The MPAA is not stopping at watching what’s on your personal computer. The movie industry is experimenting with new technologies that would spy on patrons of movie theaters.
Wired News reports that Trakstar, a Florida-based technology firm, is now demonstrating what they claim is a solution to in-theater movie bootlegging. The technology is being tested at the University of Southern California’s Entertainment Technology Center.
The company’s anti-piracy offering comprises two technologies. The first, PirateEye, detects camcorders and pinhole cameras in the act of recording movies off the big screen. The remote-controlled device looks like a mechanical replica of Darth Vader’s head. Perched on a stand directly below the movie screen at the front of the theater, the small black box shoots brief, almost invisible pulses of light at the audience.
Offending camera lenses bounce back a telltale reflection that the device senses and then records on a digital snapshot captured with a built-in digital camera of its own. If the machine spots a suspected pirating camcorder in the audience, it then sends out an automated alarm to in-theater security or law enforcement.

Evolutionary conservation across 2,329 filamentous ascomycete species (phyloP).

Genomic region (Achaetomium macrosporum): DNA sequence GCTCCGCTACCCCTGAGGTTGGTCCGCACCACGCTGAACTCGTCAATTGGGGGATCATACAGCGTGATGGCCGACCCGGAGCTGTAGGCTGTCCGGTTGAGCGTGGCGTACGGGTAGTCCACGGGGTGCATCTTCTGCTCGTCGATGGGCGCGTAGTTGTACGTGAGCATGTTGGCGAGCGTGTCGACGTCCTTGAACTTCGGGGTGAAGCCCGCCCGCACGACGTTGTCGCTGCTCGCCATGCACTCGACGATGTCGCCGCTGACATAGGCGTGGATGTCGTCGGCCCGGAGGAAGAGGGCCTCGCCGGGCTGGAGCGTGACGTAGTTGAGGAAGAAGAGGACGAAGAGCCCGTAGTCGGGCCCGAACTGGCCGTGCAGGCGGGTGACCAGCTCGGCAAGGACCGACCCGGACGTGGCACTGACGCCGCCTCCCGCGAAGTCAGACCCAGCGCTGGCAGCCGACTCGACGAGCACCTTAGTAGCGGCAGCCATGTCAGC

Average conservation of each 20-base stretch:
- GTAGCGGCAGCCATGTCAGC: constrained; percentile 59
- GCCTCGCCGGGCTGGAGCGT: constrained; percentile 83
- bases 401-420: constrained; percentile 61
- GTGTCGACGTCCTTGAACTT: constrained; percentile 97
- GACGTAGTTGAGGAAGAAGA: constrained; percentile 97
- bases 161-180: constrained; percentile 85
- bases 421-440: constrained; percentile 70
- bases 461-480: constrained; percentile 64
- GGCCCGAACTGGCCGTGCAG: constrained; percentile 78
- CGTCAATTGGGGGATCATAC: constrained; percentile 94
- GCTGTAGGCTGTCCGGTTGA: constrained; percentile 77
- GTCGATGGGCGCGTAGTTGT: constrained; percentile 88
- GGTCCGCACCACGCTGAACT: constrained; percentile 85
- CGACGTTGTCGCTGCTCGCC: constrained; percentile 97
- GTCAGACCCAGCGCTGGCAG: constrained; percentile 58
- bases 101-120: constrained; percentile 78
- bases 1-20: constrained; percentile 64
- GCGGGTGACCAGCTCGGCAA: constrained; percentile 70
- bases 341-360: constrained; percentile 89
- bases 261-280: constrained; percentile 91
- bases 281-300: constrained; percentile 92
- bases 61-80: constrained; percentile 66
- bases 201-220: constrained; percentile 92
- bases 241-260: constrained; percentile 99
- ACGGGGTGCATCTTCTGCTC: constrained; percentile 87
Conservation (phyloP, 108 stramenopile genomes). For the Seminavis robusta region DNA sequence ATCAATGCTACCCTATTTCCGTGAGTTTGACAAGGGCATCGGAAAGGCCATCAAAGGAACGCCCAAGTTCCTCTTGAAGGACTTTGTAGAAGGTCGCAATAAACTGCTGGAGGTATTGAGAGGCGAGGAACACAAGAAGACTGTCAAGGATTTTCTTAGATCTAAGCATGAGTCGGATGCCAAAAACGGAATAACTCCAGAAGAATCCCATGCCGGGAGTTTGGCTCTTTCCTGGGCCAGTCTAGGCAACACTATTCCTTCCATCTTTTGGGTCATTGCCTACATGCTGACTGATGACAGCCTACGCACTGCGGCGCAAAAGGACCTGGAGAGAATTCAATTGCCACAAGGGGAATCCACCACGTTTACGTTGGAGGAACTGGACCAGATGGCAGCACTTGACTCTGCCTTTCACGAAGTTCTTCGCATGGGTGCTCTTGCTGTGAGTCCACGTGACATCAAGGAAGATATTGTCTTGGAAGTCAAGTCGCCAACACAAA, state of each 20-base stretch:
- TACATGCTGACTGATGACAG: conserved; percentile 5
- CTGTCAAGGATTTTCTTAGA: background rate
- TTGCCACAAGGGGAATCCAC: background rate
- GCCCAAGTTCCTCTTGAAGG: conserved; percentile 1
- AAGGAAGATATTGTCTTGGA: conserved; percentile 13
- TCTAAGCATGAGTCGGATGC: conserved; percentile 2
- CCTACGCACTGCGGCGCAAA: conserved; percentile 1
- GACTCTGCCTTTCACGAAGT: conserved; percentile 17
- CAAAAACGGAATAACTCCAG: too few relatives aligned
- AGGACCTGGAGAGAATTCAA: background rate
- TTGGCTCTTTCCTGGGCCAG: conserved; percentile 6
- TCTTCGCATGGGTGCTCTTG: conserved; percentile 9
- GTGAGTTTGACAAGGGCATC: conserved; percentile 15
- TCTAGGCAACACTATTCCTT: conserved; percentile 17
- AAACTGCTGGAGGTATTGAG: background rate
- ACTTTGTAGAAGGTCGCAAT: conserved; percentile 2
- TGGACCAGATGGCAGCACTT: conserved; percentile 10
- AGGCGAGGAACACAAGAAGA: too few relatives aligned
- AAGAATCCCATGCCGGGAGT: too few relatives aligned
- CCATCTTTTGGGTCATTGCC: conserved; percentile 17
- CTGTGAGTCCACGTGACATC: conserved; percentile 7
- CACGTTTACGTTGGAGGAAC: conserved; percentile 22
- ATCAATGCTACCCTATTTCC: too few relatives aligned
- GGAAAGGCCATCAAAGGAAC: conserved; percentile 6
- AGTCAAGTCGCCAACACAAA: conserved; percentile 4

The second part of Trakstar’s system is a forensic audio-watermarking technology called TVS. The TVS device sits between the theater’s cinema processor and audio-amplification unit, and generates inaudible sonic tags that can later be used as evidence to trace the date, time and theater at which a pirated file originated.
The watermarks can be unlocked and read with the help of proprietary software keys. The system relies on multiple forms of security, including wireless GPS sensors that trigger the unit to flush the watermarking algorithm from its memory if the TVS box is moved from its designated location.